California experienced centuries-long droughts in the past 20,000 years that coincided with the thawing of ice caps in the Arctic, according to a new study by UC Davis doctoral student Jessica Oster and geology professor Isabel Montañez.
The finding, which comes from analyzing stalagmites from Moaning Cavern in the central Sierra Nevada, was published online Nov. 5 in the journal Earth and Planetary Science Letters.
Global warming gets a lot of attention due to the prospects of huge low lying areas getting submerged. But big changes in regional climate - whether human caused or not - seem much more interesting to me. Such changes could occur at any time.
Ratios of elements in stalagmites provide some indication of changing levels of precipitation.
The sometimes spectacular mineral formations in caves such as Moaning Cavern and Black Chasm build up over centuries as water drips from the cave roof. Those drops of water pick up trace chemicals in their path through air, soil and rocks, and deposit the chemicals in the stalagmite.
"They're like tree rings made out of rock," Montañez said. "These are the only climate records of this type for California for this period when past global warming was occurring."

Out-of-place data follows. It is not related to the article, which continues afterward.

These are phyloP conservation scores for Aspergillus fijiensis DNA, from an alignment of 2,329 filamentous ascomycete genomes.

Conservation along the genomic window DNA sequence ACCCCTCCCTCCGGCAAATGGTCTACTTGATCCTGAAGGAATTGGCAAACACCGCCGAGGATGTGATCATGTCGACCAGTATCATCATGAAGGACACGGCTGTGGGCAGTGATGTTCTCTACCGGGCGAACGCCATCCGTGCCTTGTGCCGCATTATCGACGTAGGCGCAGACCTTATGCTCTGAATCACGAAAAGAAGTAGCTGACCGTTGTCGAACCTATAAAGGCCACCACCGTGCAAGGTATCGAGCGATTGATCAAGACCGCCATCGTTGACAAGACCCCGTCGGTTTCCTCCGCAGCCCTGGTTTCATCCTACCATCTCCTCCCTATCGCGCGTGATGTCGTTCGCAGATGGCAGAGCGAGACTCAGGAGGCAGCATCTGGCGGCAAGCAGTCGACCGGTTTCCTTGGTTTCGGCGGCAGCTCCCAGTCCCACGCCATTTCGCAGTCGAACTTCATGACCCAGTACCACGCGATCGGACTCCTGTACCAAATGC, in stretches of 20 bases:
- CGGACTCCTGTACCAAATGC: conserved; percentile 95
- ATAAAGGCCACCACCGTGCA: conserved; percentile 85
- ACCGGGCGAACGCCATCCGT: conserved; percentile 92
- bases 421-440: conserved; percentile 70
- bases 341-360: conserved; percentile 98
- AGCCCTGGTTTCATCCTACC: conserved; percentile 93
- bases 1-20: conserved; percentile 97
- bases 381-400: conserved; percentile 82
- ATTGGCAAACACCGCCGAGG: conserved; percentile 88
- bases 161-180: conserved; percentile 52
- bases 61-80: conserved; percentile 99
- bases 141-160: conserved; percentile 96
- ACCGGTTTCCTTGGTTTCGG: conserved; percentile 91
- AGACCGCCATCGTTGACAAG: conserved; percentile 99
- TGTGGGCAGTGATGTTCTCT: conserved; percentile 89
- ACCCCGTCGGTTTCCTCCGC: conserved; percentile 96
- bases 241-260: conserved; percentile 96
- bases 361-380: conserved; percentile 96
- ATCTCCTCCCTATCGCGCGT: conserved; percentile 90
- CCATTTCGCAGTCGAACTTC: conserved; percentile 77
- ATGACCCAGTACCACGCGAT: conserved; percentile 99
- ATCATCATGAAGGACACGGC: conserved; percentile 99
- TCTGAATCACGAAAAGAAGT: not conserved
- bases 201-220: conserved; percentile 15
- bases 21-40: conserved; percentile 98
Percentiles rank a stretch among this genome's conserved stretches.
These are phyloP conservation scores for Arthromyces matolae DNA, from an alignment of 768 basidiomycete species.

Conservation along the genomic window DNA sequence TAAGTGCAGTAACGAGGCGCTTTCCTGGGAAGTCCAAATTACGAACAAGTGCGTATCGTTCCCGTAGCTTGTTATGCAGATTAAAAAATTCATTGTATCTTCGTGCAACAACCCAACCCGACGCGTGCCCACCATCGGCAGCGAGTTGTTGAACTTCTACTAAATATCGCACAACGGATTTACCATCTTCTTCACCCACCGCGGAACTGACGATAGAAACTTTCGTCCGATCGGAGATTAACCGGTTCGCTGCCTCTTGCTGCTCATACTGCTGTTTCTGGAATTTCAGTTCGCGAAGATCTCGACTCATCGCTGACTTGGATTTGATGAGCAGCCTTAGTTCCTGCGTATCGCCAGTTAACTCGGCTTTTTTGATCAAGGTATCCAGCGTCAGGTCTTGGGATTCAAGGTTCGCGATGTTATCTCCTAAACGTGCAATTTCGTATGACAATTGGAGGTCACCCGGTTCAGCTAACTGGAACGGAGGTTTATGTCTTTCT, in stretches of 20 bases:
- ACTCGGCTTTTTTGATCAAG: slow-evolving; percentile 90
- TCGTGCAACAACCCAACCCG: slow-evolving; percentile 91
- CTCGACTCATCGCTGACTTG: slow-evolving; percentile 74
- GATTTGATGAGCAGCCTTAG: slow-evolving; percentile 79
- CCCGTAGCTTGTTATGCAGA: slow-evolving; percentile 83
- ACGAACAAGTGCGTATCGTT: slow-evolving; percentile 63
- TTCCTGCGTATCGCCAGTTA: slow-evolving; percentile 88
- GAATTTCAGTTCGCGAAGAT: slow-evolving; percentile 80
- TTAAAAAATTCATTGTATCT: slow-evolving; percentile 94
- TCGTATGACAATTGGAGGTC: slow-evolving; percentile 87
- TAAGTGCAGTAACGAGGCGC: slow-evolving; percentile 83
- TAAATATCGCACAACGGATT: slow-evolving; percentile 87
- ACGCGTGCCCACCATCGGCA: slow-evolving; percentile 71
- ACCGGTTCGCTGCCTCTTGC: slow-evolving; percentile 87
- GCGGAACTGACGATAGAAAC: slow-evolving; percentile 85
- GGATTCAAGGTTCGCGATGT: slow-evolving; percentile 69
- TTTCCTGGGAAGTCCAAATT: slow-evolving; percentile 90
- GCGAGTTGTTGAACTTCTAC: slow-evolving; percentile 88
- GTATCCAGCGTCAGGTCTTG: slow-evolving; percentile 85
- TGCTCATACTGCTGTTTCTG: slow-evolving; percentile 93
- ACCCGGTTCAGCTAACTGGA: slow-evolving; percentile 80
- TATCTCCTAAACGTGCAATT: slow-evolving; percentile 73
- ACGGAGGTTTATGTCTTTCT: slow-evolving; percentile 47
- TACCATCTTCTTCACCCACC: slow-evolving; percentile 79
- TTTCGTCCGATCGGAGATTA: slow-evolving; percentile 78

Cooling periods make California wetter.
At the end of the last ice age about 15,000 years ago, climate records from Greenland show a warm period called the Bolling-Allerod period. Oster and Montanez's results show that at the same time, California became much drier. Episodes of relative cooling in the Arctic records, including the Younger Dryas period 13,000 years ago, were accompanied by wetter periods in California.
During the Medieval Warm Period what is now the western United States had an epic drought from 900 to 1300 AD. Imagine such a drought started in the 21st century. How to prevent large areas from becoming mostly uninhabitable due to lack of water? Could we build enough nuclear power plants near oceans to desalinate and pump water a thousand miles inland? What would be the cost?
Alternatively, could windmills in oceans upwind of continents be used to pump more moisture into the air before winds blow over continents? Picture a future where nanotechnology makes manufacturing cheap. This could become an affordable way to bring water inland.
|Share |||Randall Parker, 2009 November 10 11:06 PM Climate Trends|